Film series focuses on psychology

GVL / Emily Frye 
Film student Matthew Anderson introduces the anime film for the Psychology department on Wednesday Feb. 3, 2016.

GVL / Emily Frye Film student Matthew Anderson introduces the anime film for the Psychology department on Wednesday Feb. 3, 2016.

Taylor Fussman

Grand Valley State University’s psychology department aims to expand the minds of students with Projection, a psychology film series.

When Brian Bowdle, a professor of psychology at GVSU, arrived to the university in 2005, he fell in love with the university immediately, but wanted to see more cultural and artistic events being offered to students on campus, so he decided he wanted to start a film series on campus.

Inspired to make that idea a reality, Bowdle created Projection, a psychology-based film series.

Projection officially began in the fall of 2007, and Bowdle has since been joined on the project by three psychology department faculty members, Mihaela Friedlmeier, Todd Williams and Tessa Jordan.

This semester the series will also be joined by Matthew Anderson, a GVSU film student, who will show and discuss a couple of the movies.

One of the goals of the film series was to offer students a chance to watch films that they may not have come across on their own.

“Just as reading classic works of fiction can enhance your appreciation of modern literature, watching classic movies can enhance your appreciation of contemporary filmmaking,” Bowdle said.

Another of Bowdle’s goals was to tie the film series into the overall theme of psychology by following each movie with an open-ended discussion of the psychological issues and concepts represented in the movie.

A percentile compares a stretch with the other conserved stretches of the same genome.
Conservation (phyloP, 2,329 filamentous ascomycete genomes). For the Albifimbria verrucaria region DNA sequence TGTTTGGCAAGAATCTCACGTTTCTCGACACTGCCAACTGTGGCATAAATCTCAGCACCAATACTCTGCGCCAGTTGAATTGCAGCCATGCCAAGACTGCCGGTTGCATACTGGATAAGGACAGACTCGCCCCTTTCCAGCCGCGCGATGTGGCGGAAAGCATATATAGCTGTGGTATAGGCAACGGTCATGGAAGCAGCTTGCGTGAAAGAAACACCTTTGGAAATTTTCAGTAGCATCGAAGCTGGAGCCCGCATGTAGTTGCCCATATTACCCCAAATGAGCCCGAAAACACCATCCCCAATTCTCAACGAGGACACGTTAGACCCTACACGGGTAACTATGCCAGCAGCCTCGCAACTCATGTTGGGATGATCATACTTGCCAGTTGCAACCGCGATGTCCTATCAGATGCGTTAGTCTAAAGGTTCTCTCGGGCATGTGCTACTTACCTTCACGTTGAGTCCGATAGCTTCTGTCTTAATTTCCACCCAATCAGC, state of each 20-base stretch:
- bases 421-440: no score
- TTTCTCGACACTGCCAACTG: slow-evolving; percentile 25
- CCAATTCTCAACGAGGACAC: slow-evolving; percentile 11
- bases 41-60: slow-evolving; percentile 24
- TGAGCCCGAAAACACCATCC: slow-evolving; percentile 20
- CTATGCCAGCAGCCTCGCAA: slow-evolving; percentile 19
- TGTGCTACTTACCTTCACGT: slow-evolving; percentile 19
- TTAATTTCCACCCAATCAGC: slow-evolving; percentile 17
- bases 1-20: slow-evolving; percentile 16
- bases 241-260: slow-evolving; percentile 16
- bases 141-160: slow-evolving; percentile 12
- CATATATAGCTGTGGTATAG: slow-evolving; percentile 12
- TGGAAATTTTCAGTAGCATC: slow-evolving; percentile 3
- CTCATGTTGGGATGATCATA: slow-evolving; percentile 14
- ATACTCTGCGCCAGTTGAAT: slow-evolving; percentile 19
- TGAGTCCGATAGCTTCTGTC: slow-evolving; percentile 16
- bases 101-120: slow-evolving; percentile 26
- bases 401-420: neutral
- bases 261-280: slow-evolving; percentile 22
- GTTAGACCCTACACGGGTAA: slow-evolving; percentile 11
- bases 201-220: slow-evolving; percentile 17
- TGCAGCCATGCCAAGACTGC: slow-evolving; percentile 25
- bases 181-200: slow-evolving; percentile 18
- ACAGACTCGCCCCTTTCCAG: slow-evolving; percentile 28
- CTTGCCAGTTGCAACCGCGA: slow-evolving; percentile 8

While the series is centered around psychology, any student, whether they are a psychology major or minor or not, is welcome to come to the viewings and participate in the discussion.

Although some of the films to be shown this semester will deal with a specific psychological disorder, all of the films chosen cover a variety of aspects of the human condition.

Additionally, the films are chosen to create a diverse set of screenings for each semester that consists of a mix of domestic and foreign films of various genres.

This semester, the movies chosen will examine issues such as prejudice, discrimination, drug addiction, dreams, religion, the psychology of social media and the human need to belong.

The films chosen for Projection work to capture this exploration of psychology through an expressive art form.

“Psychological science can be enriched by paying attention to the perspectives and insights of artists,” Bowdle said.

Due to the enthusiasm of the people involved with Projection, each week students are provided with an opportunity to have a scientifically and artistically interesting experience.

There is a showing every Wednesday at 6 p.m. in Room 174 in Lake Superior Hall. The upcoming showings in February are:

Feb. 10: “The Purple Rose of Cario”

Feb. 17: “Searching for Sugar Man”

Feb. 24: “La Haine”